Distributed Computing in the Browser

Why to Do it?

It has been a long time since scientists and researchers casted their attention to distributed computing. Without the help of distributed computing, Facebook couldn’t have reached such remarkable triumph in social-network market. As is known to many interested people, distributed computing can, and does, rely on enormous clusters of comparatively cheap computing devices to make good use of their computing power. It will definitely change the situation that distributed computing is still expensive and not that open to common people or schools if millions of smart devices can make contributions to the computing tasks. The blueprint invites us to this question: What if we can exploit the browser for distributed computing?

It is quite a reasonable idea. Nowadays, the computing capability of an iPhone has exceeded that of many ancient scientific computers. However, why the browser is chosen? Take Chrome as an example, thanks to its V8 engine, JavaScript can run much faster than Python in benchmark tests. Besides, the browser is one of the several infrastructures that do not require additional environment configurations, which makes large-scale distributed computing more practical. After all, it sounds much better to run everything as people browse the internet compared to asking them to download and install c++, gcc, and so on.

Status Quo

Basically speaking, the emergence of Web Worker makes all of these ideas possible. It enables scripts in the browser to be run in different threads, which means multiple tasks can exist at the same time. Suppose a user is using Facebook, he can devote his CPU’s power to certain research work at the same time in the background in that another thread is able to cope with the computing separately there.

What is more, webSocket as well as webRTC(Real Time Communication) brings the specifications and prototypes to live. Both of them enable programmers to write stable connection on top of TCP. As far as I am concerned, many newly created websites including Zhihu take webSocket as a solution for continuous notification in the frontend. Inspired and supported by these technologies, there have been libraries devoted to the first step of distributed computing in the browser. Two of the most attractive of them are Dnode and Parellel.js. Dnode builds a higher level of RPC(Remote Procedure Call) and the latter tackles the mission of parallel computing.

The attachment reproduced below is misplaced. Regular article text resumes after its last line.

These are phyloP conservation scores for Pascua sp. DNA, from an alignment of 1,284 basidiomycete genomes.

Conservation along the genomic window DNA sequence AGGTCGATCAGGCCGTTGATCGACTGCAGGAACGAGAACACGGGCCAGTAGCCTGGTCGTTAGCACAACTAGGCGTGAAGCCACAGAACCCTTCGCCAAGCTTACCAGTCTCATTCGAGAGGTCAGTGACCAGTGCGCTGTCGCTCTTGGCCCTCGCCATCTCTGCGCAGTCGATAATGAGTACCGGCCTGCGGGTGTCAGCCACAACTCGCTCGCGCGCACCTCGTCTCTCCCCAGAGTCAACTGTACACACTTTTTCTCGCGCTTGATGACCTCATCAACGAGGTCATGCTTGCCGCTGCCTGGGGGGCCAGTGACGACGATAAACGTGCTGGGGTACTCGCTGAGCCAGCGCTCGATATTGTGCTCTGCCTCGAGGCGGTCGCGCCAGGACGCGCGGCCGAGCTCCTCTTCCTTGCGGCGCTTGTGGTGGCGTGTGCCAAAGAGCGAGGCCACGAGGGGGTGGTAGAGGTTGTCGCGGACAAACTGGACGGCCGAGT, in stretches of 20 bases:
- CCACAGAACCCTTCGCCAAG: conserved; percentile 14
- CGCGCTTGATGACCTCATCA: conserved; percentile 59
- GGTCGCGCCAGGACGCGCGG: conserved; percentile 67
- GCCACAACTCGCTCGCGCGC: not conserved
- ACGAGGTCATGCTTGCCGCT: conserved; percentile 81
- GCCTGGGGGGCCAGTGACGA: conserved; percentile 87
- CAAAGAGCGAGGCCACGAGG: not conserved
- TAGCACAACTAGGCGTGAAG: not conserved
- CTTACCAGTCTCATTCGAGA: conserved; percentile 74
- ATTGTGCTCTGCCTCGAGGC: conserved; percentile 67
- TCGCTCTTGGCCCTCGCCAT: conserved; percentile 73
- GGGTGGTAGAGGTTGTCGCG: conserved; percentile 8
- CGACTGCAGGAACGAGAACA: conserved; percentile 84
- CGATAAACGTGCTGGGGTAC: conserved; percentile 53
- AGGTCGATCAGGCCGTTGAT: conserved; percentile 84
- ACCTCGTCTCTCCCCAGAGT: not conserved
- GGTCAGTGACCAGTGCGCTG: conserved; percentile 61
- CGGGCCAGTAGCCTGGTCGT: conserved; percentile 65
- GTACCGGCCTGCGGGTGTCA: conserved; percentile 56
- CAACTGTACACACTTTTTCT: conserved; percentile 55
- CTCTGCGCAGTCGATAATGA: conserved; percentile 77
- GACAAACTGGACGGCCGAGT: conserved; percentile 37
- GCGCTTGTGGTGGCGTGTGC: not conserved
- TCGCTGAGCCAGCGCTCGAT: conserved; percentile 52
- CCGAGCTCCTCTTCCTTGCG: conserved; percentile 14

With the help of them, programmers can write Map/Reduce in the frontend, in parallel and even asynchronized way. That is to say, once the server is ready to work, it can send tasks to any browsers (tabs, in fact) that is viewing the relevant page, and the tabs will start to interact with the browser, which is not limited to finishing the task and return the ultimate result but can call remote functions on the server and vice versa. From this aspect, each tab on every browser of all devices can server as a diligent worker. As long as the tasks are carefully scheduled, it can see a fantastic outcome. Chris Wellons, a curious geek, managed to organize a voluntary distributed computing supported by reddit users to calculate a specific permutation of alphabet whose space is 403,291,461,126,605,635,584,000,000. 4 That is a successful try, which leads to the following thoughts.

Future Direction

Let’s make an assumption. Assume V8 engine can have more access to hardware, for example, GPU. Why not give machine learning a chance? In fact, one PhD student of Stanford, Andrej Karpathy, has made this come true with his experimental project ConvNetJS. ConvNetJS trains deep learning models completely on the browser. At present, it gains around 5,000 stars on Github. The problem of it is speed: It is too slow. I haven’t finish the example of Classifing MNIST digits using ConvNetJS within a whole day. Therefore, scientists of MxNet come up with a compromised way: use the browser to do some work using already trained models.

Every time a new impressive research comes out, there are peers who intend to reproduce the experiment. Nevertheless, the reproduction may take such a long time that it is torturing and tedious to wait sitting in front of the desk. In the discussion of the paper “MLitB: Machine Learning in the Browser 6”, the authors support this idea that researchers can use massive browsers’ computing power to enhance local reproduction. In addition, distributed machine learning in the browser brings the mysterious work to public and can make contributions to people’s cognition as well as interest in it. Chances are that machine learning can be ubiquitous in this way.

What is more, as the distributed computing in the browser goes on, the low efficiency of memory usage shall be changed and vector calculation should be supported in JavaScript as a fundamental core library. Only when browsers can touch GPU, say, with CUDA, in an elegant way can the distributed computing be swift and realistic.

Personal Conclusion

From my perspective, the browser is one of the infrastructures of this era and distributed computing is evolving into more than “cloud”. Obstacles like speed and sandbox limitation though there exist, the large-scale computing in the browser have its promising cutting edge in the trend of cheaper devices and growing demand including machine learning for computing powers.